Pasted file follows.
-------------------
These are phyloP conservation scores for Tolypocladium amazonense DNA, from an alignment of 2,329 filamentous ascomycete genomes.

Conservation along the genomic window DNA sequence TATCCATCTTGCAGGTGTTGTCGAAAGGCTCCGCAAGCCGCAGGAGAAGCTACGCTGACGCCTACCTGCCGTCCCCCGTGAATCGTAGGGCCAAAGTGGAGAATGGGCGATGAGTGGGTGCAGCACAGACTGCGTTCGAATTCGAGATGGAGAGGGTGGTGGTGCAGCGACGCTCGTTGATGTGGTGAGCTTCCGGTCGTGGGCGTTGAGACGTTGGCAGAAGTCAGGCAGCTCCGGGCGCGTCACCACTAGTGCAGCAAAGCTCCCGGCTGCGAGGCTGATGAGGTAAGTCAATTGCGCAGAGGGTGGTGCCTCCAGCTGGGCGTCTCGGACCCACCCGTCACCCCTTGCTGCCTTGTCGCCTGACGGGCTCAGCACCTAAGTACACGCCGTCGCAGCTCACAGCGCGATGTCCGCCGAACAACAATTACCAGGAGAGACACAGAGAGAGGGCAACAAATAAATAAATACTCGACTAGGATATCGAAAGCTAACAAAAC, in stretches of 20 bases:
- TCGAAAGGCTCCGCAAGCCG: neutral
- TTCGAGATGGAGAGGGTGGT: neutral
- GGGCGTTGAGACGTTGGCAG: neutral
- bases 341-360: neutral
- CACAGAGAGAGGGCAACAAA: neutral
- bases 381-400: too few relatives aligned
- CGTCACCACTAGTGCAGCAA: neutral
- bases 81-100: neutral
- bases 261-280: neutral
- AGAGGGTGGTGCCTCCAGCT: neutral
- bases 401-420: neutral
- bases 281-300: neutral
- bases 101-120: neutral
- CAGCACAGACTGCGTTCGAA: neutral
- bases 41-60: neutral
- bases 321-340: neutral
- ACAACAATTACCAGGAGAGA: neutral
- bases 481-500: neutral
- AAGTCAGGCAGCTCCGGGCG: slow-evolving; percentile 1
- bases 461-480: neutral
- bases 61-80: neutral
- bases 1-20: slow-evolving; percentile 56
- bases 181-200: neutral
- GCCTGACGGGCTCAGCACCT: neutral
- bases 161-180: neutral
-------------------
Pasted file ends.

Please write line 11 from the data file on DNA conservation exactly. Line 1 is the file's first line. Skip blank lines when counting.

- bases 261-280: neutral